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Editor’s note: This is a book review

JUDAS PRIEST frontman Rob Halford is as beloved offstage as he is on, due in part to how charming his demeanor is during the battery of press interviews that come with every album release and tour. His dry sense of humor is the type that can sometimes be hard to translate to the written word, so who better to make that attempt than the man himself, with help from music journalist Ian Gittins. Whether guiding the reader through the highs and lows of the JUDAS PRIEST machine, or through harrowing struggles with his sexuality and cocaine addiction, Halford‘s ability to let his humble working-class British upbringing and a wisecrack poke through the events depicted in his autobiography, “Confess”, gives an uplifting aura to even the darkest parts of his life story.

As with many rock-star autobiographies, the journey of the band that led to Halford gaining his fame is the least interesting part of his story. There are very few bombshells dropped throughout that will surprise heavily devoted JUDAS PRIEST fans, at least in regard to that band’s development and career. After introductory chapters about his family’s background and teenage years, the majority of the career-related events are described in a rather perfunctory “We did this, then we did that” manner, though enough side treks and humorous anecdotes are delivered to keep those stories from being too dry of a read. Dirt-seeking audiences will be disappointed, as Halford comes off as too nice of a person to really throw dirt on people he has interacted with throughout his career, which is genuinely an endearing quality. Outside of a few oddball celebrity encounters and instances of the band receiving the cold shoulder from headlining bands, Halford doesn’t seem keen on trash talk. Even during turbulent times such as the courtroom drama surrounding suicidal acts from teenage JUDAS PRIEST fans, Halford‘s departure from — and subsequent return to — the band, and Glenn Tipton‘s later struggles with Parkinson’s disease, the revered singer favors introspection over anger.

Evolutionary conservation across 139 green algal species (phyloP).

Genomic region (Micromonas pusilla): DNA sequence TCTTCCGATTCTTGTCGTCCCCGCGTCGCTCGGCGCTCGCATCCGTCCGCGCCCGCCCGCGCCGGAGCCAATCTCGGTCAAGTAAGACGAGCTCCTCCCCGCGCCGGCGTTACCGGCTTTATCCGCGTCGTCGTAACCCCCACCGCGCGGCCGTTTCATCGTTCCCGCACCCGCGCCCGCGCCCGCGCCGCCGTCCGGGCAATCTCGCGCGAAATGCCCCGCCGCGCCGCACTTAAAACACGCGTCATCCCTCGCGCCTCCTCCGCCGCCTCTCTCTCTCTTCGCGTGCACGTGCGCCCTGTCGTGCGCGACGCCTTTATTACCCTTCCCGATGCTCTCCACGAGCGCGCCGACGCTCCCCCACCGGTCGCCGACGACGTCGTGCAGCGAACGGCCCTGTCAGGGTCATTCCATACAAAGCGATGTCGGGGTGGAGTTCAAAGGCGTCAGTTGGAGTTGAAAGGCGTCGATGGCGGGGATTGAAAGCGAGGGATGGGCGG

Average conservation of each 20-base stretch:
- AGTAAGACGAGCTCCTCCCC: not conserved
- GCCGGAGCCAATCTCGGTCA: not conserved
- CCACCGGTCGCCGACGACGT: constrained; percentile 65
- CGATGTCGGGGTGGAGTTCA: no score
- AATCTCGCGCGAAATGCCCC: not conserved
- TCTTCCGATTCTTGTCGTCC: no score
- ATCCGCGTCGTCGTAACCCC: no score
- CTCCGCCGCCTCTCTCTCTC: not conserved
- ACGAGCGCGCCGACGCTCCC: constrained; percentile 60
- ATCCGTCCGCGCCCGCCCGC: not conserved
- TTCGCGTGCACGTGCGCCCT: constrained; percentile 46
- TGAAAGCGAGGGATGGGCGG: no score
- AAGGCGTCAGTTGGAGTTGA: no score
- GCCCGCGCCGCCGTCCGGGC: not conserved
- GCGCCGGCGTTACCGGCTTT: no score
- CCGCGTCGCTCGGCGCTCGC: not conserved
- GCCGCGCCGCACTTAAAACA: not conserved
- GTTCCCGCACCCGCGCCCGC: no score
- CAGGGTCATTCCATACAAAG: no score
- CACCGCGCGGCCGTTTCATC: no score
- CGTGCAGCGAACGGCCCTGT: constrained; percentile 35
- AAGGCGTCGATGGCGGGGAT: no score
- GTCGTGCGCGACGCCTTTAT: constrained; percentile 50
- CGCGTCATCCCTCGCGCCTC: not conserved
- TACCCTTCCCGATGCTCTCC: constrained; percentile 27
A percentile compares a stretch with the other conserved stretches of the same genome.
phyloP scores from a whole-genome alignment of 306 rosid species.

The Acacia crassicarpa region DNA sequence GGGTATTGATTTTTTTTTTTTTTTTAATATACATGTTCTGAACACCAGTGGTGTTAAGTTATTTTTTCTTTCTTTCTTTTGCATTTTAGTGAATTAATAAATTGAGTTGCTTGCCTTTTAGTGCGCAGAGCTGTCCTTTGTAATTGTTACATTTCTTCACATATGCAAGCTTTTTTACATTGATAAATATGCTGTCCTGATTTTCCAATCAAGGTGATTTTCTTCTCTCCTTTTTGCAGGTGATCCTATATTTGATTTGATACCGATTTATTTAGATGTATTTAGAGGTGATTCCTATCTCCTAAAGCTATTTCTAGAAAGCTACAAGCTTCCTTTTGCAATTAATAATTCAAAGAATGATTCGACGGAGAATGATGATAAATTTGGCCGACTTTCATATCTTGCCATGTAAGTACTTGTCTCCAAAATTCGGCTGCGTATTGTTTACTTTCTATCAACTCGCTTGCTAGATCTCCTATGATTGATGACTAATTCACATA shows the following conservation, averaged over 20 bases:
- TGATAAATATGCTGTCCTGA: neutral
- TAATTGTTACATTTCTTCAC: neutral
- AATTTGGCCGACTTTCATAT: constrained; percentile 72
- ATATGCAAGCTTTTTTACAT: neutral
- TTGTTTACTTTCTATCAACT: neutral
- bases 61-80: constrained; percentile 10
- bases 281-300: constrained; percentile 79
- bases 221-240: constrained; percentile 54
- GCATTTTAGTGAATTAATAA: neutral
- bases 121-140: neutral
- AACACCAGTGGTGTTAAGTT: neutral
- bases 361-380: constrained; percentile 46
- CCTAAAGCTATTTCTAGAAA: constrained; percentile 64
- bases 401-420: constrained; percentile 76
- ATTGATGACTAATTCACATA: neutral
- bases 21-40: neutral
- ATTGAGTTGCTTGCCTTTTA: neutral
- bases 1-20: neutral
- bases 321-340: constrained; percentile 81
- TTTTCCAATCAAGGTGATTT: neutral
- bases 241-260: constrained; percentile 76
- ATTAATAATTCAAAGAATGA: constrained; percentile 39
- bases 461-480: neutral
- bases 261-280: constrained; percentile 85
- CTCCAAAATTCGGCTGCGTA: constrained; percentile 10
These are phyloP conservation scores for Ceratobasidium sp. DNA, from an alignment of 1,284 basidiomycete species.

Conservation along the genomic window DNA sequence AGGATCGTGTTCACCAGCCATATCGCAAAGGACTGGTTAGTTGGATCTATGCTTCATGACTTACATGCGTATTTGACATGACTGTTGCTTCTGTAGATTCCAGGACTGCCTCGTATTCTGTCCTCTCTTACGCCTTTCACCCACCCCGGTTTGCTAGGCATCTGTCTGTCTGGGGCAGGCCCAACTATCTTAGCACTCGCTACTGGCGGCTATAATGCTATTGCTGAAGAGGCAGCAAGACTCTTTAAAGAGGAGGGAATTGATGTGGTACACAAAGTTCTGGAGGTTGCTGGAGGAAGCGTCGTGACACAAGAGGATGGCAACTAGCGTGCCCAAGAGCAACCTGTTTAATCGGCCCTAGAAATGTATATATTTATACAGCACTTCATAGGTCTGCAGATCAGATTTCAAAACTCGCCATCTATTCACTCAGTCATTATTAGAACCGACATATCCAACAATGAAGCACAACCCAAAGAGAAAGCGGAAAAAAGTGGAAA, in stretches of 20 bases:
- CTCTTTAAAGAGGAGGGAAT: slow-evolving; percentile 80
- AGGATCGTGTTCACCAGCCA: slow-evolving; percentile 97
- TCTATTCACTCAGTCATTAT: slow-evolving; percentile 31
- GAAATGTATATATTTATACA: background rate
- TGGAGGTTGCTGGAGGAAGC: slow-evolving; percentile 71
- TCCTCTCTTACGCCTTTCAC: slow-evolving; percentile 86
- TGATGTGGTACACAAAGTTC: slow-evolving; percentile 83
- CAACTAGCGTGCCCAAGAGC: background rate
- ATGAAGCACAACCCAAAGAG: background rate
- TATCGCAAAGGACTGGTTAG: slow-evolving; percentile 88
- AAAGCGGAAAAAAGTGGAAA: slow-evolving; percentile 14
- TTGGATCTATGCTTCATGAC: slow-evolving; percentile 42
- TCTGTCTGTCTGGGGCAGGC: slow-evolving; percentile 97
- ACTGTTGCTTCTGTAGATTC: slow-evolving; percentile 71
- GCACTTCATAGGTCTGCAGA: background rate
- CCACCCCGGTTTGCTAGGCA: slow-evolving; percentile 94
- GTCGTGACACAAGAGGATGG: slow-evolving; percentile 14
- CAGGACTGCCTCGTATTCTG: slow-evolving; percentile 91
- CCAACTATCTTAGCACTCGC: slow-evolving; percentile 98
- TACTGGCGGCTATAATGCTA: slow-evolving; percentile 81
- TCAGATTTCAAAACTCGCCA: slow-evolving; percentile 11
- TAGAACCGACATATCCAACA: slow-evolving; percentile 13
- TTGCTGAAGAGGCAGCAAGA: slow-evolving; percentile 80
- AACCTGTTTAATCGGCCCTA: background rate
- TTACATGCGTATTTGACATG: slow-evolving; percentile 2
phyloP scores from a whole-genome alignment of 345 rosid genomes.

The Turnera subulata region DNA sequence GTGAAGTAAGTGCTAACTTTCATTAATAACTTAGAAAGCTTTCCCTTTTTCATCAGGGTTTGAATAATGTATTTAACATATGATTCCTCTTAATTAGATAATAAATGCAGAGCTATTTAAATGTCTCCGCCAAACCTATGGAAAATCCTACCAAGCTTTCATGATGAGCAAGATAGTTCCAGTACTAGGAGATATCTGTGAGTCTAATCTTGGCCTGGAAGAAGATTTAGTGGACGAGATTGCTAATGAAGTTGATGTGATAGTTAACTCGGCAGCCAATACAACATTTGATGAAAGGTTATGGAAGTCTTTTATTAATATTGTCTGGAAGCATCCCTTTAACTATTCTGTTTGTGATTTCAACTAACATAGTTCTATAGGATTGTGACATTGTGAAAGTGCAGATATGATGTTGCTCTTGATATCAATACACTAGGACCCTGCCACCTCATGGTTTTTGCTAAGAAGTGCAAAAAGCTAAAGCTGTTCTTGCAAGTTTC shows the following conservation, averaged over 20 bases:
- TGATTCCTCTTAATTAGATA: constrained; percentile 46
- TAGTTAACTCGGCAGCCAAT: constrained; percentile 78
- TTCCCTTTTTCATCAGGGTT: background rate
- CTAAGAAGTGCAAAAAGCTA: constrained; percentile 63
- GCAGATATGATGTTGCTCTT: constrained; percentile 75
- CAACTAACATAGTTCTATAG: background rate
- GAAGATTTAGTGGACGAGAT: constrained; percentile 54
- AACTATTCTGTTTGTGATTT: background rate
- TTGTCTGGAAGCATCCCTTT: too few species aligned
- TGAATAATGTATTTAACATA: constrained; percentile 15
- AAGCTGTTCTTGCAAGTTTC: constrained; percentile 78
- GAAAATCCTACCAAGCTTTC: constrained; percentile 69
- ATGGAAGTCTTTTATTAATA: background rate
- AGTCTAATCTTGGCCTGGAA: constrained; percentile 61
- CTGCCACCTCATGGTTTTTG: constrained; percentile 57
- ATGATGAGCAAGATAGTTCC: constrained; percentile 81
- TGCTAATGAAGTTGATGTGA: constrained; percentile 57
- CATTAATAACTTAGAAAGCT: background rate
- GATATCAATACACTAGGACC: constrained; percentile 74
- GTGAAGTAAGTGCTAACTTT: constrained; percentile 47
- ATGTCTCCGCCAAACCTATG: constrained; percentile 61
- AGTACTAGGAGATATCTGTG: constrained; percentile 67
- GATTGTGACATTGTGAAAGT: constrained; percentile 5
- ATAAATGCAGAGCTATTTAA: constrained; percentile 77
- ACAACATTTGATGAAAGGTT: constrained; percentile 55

It’s that sense of introspection that drives what ends up being the most compelling, and inspiring parts of Halford‘s story. As the majority of chapters chart JUDAS PRIEST‘s triumphs and tribulations, a simultaneous arc throughout “Confess” is Halford‘s ongoing struggles with his sexuality. One paragraph may be devoted to another career benchmark being cleared, be it related to record sales or selling out sports arenas, but the next paragraph will bring the sobering reality that for many years, Halford could not bring himself to publicly be a gay man. From failed relationships and increasingly reckless attempts at secret sexual encounters to subtle — and quite frankly, not-so-subtle — allusions to his sexuality within his lyrics, it really is evident throughout the book how much of a weight was lifted off of his emotional state of being when he officially outed himself during an MTV interview in 1998, and the overwhelming majority of JUDAS PRIEST fans accepted and embraced that.

The already converted members of the JUDAS PRIEST fan base would likely be happy enough if “Confess” just stayed focused on what Halford accomplished with that iconic act. It’s the introspective — and brutal honesty — of Halford‘s off-stage struggle that truly lifts his autobiography from a library checkout to a must-purchase.

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